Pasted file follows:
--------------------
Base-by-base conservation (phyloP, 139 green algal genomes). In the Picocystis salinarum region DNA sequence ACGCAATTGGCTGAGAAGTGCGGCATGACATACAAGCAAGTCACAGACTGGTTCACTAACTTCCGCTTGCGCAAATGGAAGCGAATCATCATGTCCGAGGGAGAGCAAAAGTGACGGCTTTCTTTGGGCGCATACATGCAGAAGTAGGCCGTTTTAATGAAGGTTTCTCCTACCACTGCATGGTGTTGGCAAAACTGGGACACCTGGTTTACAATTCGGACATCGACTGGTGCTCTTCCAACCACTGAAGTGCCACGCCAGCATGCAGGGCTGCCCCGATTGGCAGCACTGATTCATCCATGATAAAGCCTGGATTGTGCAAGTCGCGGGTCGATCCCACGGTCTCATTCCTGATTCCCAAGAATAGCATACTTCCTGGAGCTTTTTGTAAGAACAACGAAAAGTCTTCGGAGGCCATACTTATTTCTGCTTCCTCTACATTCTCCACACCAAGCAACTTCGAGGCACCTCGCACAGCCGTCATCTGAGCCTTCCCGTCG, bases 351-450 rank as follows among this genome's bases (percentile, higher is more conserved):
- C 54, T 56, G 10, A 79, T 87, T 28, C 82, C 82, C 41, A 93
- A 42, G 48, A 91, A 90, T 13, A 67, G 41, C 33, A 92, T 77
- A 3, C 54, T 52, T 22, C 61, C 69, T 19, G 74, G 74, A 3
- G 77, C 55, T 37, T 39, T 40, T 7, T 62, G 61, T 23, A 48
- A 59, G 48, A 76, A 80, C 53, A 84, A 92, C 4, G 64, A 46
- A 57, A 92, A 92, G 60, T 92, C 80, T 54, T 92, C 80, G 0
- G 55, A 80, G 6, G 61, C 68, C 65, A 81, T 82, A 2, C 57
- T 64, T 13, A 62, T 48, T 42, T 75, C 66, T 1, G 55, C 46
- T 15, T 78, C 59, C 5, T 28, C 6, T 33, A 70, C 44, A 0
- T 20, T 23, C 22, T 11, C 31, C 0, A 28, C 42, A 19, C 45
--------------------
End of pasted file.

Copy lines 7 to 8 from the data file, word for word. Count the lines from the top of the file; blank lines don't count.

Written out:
- A 57, A 92, A 92, G 60, T 92, C 80, T 54, T 92, C 80, G 0
- G 55, A 80, G 6, G 61, C 68, C 65, A 81, T 82, A 2, C 57